A 2006 ruling by Supreme Court Justice Asher Grunis on an issue is being cited as an indicator that he may prove inflexible in deciding on cases involving Palestinian prisoners.
The ruling involved the case of Abdel Kadr Nasser, a Palestinian resident of the West Bank city of Tul Karm who was arrested on suspicion of being in Israel illegally, involvement in the theft of a vehicle and interference with a police officer.
While in custody, he was informed by the authorities that his 14-year-old daughter had been shot and killed by Israeli soldiers. The Israel Defense Forces said she had been killed by mistake after approaching the separation fence.
Nasser's request to be allowed to attend his daughter's funeral was opposed by the prosecutor's office on the grounds that no legal provision allowed it, and the Tel Aviv District Court agreed. Nasser then appealed to the Supreme Court - although the funeral had by then taken place - asking to be released from prison for the three-day Muslim mourning period.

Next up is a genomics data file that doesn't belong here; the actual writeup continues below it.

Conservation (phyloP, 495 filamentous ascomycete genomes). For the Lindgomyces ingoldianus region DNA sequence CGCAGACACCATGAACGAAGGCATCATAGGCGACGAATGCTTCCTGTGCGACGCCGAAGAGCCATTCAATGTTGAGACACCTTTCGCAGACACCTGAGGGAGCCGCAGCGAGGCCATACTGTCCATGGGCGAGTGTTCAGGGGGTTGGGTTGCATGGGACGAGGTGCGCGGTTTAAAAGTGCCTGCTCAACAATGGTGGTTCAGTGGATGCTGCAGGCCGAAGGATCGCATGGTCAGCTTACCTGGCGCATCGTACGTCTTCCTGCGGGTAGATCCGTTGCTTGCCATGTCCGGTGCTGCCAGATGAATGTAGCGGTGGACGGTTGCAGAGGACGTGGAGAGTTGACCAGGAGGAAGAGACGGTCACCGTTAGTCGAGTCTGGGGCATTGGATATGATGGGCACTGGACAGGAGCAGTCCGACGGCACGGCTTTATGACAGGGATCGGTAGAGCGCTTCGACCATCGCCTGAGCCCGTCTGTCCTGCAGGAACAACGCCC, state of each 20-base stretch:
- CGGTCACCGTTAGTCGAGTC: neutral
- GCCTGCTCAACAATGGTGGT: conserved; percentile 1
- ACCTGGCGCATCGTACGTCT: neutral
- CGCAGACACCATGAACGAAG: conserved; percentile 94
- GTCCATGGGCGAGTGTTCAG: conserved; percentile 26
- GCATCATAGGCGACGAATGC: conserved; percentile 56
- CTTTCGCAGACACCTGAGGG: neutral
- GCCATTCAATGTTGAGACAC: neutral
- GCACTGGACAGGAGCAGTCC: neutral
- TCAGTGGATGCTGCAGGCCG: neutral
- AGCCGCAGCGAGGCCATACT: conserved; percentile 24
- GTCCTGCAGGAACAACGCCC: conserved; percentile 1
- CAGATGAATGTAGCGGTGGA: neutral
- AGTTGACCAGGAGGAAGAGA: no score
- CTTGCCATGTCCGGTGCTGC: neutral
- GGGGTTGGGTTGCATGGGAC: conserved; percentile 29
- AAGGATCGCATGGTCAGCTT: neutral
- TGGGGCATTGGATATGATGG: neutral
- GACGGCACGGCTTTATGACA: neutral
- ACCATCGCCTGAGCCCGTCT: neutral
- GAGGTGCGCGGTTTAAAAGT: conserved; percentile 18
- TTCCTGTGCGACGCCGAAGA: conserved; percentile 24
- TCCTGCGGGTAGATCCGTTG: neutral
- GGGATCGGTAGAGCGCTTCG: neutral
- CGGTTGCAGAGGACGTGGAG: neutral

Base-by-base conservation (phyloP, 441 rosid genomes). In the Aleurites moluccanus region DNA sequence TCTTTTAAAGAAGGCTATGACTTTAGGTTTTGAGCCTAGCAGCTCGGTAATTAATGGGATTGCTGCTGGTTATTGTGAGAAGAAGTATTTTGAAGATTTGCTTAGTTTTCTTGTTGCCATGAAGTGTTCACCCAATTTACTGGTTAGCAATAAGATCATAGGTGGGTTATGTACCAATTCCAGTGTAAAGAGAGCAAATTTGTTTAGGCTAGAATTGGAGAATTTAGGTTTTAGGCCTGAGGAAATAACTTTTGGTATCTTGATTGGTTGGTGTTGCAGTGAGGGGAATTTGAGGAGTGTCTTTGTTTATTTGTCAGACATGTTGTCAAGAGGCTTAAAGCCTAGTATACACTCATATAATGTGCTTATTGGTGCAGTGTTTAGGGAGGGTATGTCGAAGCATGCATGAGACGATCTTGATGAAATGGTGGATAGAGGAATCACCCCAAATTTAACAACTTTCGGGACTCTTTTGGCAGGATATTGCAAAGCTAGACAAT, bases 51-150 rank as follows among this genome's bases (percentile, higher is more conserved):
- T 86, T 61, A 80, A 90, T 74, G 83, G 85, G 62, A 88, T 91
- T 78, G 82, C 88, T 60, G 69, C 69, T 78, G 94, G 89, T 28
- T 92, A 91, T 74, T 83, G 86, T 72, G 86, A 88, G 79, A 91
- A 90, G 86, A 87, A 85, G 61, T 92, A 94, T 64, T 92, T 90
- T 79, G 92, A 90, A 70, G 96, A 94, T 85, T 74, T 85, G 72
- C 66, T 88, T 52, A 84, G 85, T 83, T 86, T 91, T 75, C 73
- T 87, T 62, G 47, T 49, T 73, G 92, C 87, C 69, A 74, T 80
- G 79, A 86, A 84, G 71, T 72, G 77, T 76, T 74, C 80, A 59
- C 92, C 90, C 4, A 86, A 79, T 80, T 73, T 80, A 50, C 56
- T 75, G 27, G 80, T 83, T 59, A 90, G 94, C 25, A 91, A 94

Grunis declined to rule immediately on the matter, referring it to a three-justice panel. This delayed the decision by four days, until after the mourning period.
Following the intervention of MK Ahmed Tibi (United Arab List-Ta'al) and Zahava Gal-On (Meretz), Nasser was allowed to go home for the mourning period.
Grunis is expected to become court president if the Knesset passes legislation that would scrap the requirement that the president have a full three years to serve as president before the mandatory retirement age, 70.
Grunis would just fall short of the three years. He would become court president next year upon the retirement of the current chief justice, Dorit Beinisch.
A court spokesperson declined to comment on the matter yesterday.
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